Here’s a transcript of my recent article published in the Think Tank section of the Sudnay Times, 21st November, 2010.
The Social, Personal and Health Education curriculum (SPHE) has a 30-minute slot per week in the curriculum of Irish primary schools. It has three programmes – Relationships and Sexuality Education, Walk Tall for prevention of substance abuse, and Stay Safe for prevention of child abuse.
Stay Safe was first released to primary schools in 1991. A “personal safety skills” programme, it aims to give children the ability to recognise and prevent child abuse. A well-meaning aim, but I have issues with the programme.
First off, it is now over 19 years old. Having taught the lessons and activities for many of those years, I find them outdated, unenjoyable and not relating to a child’s experience in 2010.
The subject of safety skills is presented through a character called Pajo on an accompanying video. I vaguely remember who Pajo is – a puppet meerkat of some sort that was popular in the early 1990s. The stories that accompany the programme prompt some of my pupils to laugh out loud, though, because they are written in a dated language and use superannuated settings. Children just can’t relate to them anymore.
Life has changed dramatically for the average primary-school child since Stay Safe was introduced. Social media has erupted, bringing with it a lack of privacy. Internet chat rooms, mobile phones and reality television have added pressures to a child’s life that simply did not exist in 1991.
So a programme based on current best practice and modern research needs to be developed. It should be taught alongside parents. Studies have shown that the more successful child-abuse programmes enlist the support of parents in a real way in the classroom, not in tokenistic ways like “Parents’ Evening” or in a “template letter home”, both of which are suggested in the Stay Safe programme.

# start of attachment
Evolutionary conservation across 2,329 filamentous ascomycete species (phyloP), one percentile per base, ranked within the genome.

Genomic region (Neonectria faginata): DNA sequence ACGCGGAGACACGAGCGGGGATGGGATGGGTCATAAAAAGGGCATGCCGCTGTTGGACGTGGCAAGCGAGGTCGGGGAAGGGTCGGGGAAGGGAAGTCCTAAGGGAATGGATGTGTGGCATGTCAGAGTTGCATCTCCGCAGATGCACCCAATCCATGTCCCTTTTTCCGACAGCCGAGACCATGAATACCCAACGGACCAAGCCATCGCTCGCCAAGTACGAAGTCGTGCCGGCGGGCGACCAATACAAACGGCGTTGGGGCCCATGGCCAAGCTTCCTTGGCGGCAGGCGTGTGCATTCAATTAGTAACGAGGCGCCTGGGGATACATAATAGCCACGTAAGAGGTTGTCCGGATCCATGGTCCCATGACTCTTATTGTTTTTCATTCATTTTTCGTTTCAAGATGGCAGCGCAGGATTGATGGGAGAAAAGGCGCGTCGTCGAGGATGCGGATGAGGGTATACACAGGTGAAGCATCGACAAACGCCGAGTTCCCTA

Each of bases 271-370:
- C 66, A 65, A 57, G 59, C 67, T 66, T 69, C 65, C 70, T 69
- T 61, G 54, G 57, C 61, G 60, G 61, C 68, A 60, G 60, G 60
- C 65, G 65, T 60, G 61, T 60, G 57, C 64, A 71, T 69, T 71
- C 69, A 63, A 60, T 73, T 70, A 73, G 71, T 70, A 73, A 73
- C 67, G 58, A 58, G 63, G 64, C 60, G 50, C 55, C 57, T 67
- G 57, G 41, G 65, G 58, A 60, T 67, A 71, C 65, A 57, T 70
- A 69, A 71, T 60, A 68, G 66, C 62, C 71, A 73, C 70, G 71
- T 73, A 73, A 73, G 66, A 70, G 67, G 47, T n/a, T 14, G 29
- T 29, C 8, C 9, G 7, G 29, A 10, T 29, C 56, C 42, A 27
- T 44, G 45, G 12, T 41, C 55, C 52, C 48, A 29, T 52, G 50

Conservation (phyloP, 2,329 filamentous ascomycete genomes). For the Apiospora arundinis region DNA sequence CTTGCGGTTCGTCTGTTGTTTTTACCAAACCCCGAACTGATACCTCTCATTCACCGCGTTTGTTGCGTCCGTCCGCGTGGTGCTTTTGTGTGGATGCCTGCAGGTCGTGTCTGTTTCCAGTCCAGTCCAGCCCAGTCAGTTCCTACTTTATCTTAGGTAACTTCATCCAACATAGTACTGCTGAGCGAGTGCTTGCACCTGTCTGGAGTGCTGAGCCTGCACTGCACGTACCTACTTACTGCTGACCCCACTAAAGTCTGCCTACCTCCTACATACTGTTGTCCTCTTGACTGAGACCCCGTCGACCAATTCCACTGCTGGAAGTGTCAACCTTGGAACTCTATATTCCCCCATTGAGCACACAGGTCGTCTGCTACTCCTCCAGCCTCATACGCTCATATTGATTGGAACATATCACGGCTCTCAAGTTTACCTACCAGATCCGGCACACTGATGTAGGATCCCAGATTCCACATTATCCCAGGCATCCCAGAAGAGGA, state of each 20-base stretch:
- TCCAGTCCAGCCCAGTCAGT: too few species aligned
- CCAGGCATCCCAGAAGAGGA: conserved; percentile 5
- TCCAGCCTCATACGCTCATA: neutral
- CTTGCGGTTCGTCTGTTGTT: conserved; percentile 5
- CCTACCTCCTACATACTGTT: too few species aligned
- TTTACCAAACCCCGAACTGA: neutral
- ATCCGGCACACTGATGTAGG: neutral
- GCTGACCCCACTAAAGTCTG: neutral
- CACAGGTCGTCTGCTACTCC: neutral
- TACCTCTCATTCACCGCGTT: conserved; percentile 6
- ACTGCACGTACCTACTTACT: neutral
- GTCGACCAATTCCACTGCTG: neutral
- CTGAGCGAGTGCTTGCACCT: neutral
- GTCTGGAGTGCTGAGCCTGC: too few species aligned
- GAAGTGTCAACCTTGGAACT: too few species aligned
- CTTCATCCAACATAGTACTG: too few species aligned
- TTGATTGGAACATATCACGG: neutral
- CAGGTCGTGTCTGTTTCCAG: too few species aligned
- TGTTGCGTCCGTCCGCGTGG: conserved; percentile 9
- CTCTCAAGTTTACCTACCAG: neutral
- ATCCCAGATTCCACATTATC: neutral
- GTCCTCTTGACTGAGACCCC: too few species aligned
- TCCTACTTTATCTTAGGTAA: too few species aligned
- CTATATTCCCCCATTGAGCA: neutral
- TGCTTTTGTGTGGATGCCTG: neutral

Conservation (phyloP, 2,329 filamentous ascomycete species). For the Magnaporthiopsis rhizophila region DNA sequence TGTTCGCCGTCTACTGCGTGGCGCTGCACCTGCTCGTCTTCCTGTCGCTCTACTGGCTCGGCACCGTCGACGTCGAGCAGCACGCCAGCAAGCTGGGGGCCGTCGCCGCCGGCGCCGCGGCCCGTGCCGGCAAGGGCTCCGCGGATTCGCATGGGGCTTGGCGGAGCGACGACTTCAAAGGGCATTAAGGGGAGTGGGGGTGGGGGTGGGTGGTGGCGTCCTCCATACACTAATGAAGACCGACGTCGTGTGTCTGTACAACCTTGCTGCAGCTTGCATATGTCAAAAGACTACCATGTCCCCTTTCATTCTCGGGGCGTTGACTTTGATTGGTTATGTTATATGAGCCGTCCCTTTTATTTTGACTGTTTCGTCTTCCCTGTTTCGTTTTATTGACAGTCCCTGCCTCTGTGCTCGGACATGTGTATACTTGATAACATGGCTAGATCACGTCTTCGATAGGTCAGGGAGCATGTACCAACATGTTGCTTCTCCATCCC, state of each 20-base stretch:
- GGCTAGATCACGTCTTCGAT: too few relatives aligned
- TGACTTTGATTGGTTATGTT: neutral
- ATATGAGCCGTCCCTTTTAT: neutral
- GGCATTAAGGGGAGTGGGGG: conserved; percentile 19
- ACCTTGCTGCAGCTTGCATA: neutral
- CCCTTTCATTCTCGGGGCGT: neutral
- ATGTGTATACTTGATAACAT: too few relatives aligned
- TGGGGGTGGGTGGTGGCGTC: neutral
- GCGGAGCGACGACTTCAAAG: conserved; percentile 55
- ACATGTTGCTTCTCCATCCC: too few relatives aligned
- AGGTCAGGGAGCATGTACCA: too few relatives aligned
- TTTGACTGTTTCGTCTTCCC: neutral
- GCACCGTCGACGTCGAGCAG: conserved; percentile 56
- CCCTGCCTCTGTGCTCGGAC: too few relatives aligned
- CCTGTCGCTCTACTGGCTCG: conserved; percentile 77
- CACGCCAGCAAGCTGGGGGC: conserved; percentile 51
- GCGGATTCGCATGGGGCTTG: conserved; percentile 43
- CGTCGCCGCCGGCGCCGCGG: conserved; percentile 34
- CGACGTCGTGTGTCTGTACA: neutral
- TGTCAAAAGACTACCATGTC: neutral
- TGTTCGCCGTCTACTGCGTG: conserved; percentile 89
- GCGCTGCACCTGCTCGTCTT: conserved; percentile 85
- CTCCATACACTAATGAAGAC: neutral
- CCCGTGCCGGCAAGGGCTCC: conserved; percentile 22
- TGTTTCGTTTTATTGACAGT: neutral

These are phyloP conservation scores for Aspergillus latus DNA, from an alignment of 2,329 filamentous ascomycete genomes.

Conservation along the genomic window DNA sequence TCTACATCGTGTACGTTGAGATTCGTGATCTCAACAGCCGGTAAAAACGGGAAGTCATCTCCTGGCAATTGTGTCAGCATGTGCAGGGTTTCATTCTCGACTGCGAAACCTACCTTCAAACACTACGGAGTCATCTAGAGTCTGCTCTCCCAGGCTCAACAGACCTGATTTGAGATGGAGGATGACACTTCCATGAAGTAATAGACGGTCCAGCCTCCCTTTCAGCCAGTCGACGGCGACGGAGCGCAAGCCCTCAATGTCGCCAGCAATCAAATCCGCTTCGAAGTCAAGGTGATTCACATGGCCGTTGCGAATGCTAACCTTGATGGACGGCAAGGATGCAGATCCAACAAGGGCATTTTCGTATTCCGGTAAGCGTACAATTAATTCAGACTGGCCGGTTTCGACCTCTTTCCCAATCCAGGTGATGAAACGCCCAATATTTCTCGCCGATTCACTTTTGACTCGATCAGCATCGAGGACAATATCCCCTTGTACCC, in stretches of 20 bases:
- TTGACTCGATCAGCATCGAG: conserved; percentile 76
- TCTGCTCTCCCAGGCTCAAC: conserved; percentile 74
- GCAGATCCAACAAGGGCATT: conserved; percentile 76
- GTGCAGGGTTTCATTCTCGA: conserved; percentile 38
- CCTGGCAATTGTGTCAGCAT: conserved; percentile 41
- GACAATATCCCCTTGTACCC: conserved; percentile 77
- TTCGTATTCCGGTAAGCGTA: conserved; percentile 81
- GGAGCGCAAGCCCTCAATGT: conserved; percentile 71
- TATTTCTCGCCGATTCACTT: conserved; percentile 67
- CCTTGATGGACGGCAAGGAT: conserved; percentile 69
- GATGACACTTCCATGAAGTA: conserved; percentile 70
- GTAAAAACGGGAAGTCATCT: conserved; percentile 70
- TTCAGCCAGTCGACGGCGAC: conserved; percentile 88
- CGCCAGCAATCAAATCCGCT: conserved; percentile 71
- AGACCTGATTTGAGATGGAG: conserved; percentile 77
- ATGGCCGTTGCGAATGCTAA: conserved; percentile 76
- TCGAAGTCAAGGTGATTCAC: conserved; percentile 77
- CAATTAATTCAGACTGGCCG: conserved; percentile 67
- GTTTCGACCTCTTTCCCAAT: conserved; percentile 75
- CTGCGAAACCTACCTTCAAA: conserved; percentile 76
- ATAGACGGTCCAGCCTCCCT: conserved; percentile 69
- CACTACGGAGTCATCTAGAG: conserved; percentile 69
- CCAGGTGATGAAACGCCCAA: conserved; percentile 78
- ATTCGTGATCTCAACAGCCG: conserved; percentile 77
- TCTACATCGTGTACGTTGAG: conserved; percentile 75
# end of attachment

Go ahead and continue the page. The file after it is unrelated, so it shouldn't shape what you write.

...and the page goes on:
Reported incidents of child abuse in Ireland have risen hugely in the last 20 years. Barnado’s tells us that 2,164 confirmed incidents of child abuse were reported in 2008, up from 1,978 in 2007 and 1,797 in 2006. Calls to Childline and similar organisations have also increased, and the One in Four advocacy group claims three times the usual number of clients are contacting it for advice on sexual abuse.
Batt O’Keeffe, the last minister for education, said his aim was to make Stay Safe compulsory in all schools. That worries me, particularly as there is no evidence of any success in its actual aim – stopping child abuse. Has the Department of Education even tried to measure its success?
Stay Safe has some fine elements but places too much emphasis on teaching children to recognise good and bad touches, stereotyping bad and dangerous people, and recommending they tell someone as soon as they can, without actually giving the child the necessary emotional intelligence and skills they need, not only to prevent child abuse but to grow into an emotionally intelligent adult.
The SPHE curriculum has some elements of emotional intelligence but lacks three – use of emotion, understanding of emotion and managing emotion.
Daniel Coleman, author of Emotional Intelligence, has written extensively on the subject of child abuse prevention programmes. His studies reveal that the type of basic training that Stay Safe advocates actually makes a child half as likely to report abuse than before. Coleman recommends a more emotionally and socially-related training instead. He says that children who are more assertive and confident can stand up for themselves, call for help or run away. He also says it is not enough to teach about “good” or “bad” touching. Children need to be self-aware enough to know when the situation is starting to “feel” wrong way before the touching begins.
So, before anything is made compulsory, we must review the SPHE curriculum and Stay Safe programme. Not only to bring its content up to date, but to look at recent good practice in terms of emotional intelligence, and examining its links with child-abuse prevention success.
We also need whole-school training for teachers and parents. The most successful emotionally-intelligent schools are where staff and parents are skilled in expressing their own emotions and feelings, within the school and at home. That way, we can all feel safe and happy knowing we are doing what is best for the children in our care.
Rozz Lewis is a primary school principal in Kildare, and tutors with Hibernia College on SPHE. She blogs at www.rozz.ie